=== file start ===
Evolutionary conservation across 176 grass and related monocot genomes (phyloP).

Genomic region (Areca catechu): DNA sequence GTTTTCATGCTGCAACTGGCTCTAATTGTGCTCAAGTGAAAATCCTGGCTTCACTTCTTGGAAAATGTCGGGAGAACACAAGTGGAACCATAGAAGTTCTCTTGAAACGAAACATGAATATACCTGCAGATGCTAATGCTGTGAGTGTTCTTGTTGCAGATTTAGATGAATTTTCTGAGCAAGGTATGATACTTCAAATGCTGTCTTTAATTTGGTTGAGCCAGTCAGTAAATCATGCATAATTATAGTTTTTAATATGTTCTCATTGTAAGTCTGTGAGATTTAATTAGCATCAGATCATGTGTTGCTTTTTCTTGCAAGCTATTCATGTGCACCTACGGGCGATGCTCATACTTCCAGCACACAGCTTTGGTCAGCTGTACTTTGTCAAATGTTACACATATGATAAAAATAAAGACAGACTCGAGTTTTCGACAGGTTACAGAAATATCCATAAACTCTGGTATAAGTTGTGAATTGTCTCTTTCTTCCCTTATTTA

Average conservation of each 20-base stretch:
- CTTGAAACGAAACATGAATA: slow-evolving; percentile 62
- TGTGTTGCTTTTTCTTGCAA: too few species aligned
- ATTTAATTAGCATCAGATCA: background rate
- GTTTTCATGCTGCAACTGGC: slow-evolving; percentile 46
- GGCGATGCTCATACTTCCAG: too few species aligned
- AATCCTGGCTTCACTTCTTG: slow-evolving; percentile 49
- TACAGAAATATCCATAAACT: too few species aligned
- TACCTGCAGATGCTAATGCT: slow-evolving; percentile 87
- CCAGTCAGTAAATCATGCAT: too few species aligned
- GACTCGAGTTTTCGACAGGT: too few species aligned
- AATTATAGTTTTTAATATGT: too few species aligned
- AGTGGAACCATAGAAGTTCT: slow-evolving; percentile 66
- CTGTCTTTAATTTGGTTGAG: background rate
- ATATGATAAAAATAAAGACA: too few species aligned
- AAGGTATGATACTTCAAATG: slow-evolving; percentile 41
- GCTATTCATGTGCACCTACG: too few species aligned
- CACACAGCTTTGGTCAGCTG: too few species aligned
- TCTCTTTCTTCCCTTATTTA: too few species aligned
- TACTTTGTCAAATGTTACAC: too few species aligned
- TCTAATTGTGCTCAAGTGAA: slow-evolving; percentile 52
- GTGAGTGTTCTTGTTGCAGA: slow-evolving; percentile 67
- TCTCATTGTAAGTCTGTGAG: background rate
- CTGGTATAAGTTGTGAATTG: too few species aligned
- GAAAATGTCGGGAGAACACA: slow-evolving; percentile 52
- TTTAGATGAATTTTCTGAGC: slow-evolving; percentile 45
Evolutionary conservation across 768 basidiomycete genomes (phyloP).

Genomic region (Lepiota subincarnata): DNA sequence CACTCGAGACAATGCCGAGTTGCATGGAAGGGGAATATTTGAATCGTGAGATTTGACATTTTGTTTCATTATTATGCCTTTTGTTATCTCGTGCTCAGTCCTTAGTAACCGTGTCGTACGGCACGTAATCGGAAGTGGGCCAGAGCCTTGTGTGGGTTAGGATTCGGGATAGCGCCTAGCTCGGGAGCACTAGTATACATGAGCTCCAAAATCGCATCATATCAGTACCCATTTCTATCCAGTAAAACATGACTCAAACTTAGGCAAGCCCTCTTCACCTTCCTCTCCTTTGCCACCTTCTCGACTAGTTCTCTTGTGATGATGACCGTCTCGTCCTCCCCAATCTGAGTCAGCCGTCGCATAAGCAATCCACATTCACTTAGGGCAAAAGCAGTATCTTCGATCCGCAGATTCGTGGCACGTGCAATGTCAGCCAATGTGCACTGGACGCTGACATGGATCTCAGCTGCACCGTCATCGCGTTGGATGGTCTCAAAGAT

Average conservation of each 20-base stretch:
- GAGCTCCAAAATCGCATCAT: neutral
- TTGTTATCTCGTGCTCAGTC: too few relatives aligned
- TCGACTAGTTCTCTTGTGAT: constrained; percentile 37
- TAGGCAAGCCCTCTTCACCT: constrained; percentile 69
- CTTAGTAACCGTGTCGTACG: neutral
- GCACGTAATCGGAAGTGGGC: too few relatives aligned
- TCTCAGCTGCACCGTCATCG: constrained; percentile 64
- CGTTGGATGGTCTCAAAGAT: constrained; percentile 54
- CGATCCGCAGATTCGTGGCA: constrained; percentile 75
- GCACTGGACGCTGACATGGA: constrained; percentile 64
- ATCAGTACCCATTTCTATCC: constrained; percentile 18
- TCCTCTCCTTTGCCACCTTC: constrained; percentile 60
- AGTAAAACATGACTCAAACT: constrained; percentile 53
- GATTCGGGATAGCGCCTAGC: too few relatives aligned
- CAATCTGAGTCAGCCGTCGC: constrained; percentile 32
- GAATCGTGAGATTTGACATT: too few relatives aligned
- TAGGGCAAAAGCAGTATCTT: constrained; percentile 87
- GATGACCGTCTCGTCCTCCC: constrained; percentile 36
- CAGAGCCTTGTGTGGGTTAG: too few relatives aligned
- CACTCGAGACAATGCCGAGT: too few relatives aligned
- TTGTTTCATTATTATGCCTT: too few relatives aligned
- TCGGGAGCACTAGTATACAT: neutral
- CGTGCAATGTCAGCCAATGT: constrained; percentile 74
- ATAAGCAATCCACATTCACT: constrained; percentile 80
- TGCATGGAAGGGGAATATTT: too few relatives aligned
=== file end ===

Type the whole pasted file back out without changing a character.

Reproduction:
Evolutionary conservation across 176 grass and related monocot genomes (phyloP).

Genomic region (Areca catechu): DNA sequence GTTTTCATGCTGCAACTGGCTCTAATTGTGCTCAAGTGAAAATCCTGGCTTCACTTCTTGGAAAATGTCGGGAGAACACAAGTGGAACCATAGAAGTTCTCTTGAAACGAAACATGAATATACCTGCAGATGCTAATGCTGTGAGTGTTCTTGTTGCAGATTTAGATGAATTTTCTGAGCAAGGTATGATACTTCAAATGCTGTCTTTAATTTGGTTGAGCCAGTCAGTAAATCATGCATAATTATAGTTTTTAATATGTTCTCATTGTAAGTCTGTGAGATTTAATTAGCATCAGATCATGTGTTGCTTTTTCTTGCAAGCTATTCATGTGCACCTACGGGCGATGCTCATACTTCCAGCACACAGCTTTGGTCAGCTGTACTTTGTCAAATGTTACACATATGATAAAAATAAAGACAGACTCGAGTTTTCGACAGGTTACAGAAATATCCATAAACTCTGGTATAAGTTGTGAATTGTCTCTTTCTTCCCTTATTTA

Average conservation of each 20-base stretch:
- CTTGAAACGAAACATGAATA: slow-evolving; percentile 62
- TGTGTTGCTTTTTCTTGCAA: too few species aligned
- ATTTAATTAGCATCAGATCA: background rate
- GTTTTCATGCTGCAACTGGC: slow-evolving; percentile 46
- GGCGATGCTCATACTTCCAG: too few species aligned
- AATCCTGGCTTCACTTCTTG: slow-evolving; percentile 49
- TACAGAAATATCCATAAACT: too few species aligned
- TACCTGCAGATGCTAATGCT: slow-evolving; percentile 87
- CCAGTCAGTAAATCATGCAT: too few species aligned
- GACTCGAGTTTTCGACAGGT: too few species aligned
- AATTATAGTTTTTAATATGT: too few species aligned
- AGTGGAACCATAGAAGTTCT: slow-evolving; percentile 66
- CTGTCTTTAATTTGGTTGAG: background rate
- ATATGATAAAAATAAAGACA: too few species aligned
- AAGGTATGATACTTCAAATG: slow-evolving; percentile 41
- GCTATTCATGTGCACCTACG: too few species aligned
- CACACAGCTTTGGTCAGCTG: too few species aligned
- TCTCTTTCTTCCCTTATTTA: too few species aligned
- TACTTTGTCAAATGTTACAC: too few species aligned
- TCTAATTGTGCTCAAGTGAA: slow-evolving; percentile 52
- GTGAGTGTTCTTGTTGCAGA: slow-evolving; percentile 67
- TCTCATTGTAAGTCTGTGAG: background rate
- CTGGTATAAGTTGTGAATTG: too few species aligned
- GAAAATGTCGGGAGAACACA: slow-evolving; percentile 52
- TTTAGATGAATTTTCTGAGC: slow-evolving; percentile 45
Evolutionary conservation across 768 basidiomycete genomes (phyloP).

Genomic region (Lepiota subincarnata): DNA sequence CACTCGAGACAATGCCGAGTTGCATGGAAGGGGAATATTTGAATCGTGAGATTTGACATTTTGTTTCATTATTATGCCTTTTGTTATCTCGTGCTCAGTCCTTAGTAACCGTGTCGTACGGCACGTAATCGGAAGTGGGCCAGAGCCTTGTGTGGGTTAGGATTCGGGATAGCGCCTAGCTCGGGAGCACTAGTATACATGAGCTCCAAAATCGCATCATATCAGTACCCATTTCTATCCAGTAAAACATGACTCAAACTTAGGCAAGCCCTCTTCACCTTCCTCTCCTTTGCCACCTTCTCGACTAGTTCTCTTGTGATGATGACCGTCTCGTCCTCCCCAATCTGAGTCAGCCGTCGCATAAGCAATCCACATTCACTTAGGGCAAAAGCAGTATCTTCGATCCGCAGATTCGTGGCACGTGCAATGTCAGCCAATGTGCACTGGACGCTGACATGGATCTCAGCTGCACCGTCATCGCGTTGGATGGTCTCAAAGAT

Average conservation of each 20-base stretch:
- GAGCTCCAAAATCGCATCAT: neutral
- TTGTTATCTCGTGCTCAGTC: too few relatives aligned
- TCGACTAGTTCTCTTGTGAT: constrained; percentile 37
- TAGGCAAGCCCTCTTCACCT: constrained; percentile 69
- CTTAGTAACCGTGTCGTACG: neutral
- GCACGTAATCGGAAGTGGGC: too few relatives aligned
- TCTCAGCTGCACCGTCATCG: constrained; percentile 64
- CGTTGGATGGTCTCAAAGAT: constrained; percentile 54
- CGATCCGCAGATTCGTGGCA: constrained; percentile 75
- GCACTGGACGCTGACATGGA: constrained; percentile 64
- ATCAGTACCCATTTCTATCC: constrained; percentile 18
- TCCTCTCCTTTGCCACCTTC: constrained; percentile 60
- AGTAAAACATGACTCAAACT: constrained; percentile 53
- GATTCGGGATAGCGCCTAGC: too few relatives aligned
- CAATCTGAGTCAGCCGTCGC: constrained; percentile 32
- GAATCGTGAGATTTGACATT: too few relatives aligned
- TAGGGCAAAAGCAGTATCTT: constrained; percentile 87
- GATGACCGTCTCGTCCTCCC: constrained; percentile 36
- CAGAGCCTTGTGTGGGTTAG: too few relatives aligned
- CACTCGAGACAATGCCGAGT: too few relatives aligned
- TTGTTTCATTATTATGCCTT: too few relatives aligned
- TCGGGAGCACTAGTATACAT: neutral
- CGTGCAATGTCAGCCAATGT: constrained; percentile 74
- ATAAGCAATCCACATTCACT: constrained; percentile 80
- TGCATGGAAGGGGAATATTT: too few relatives aligned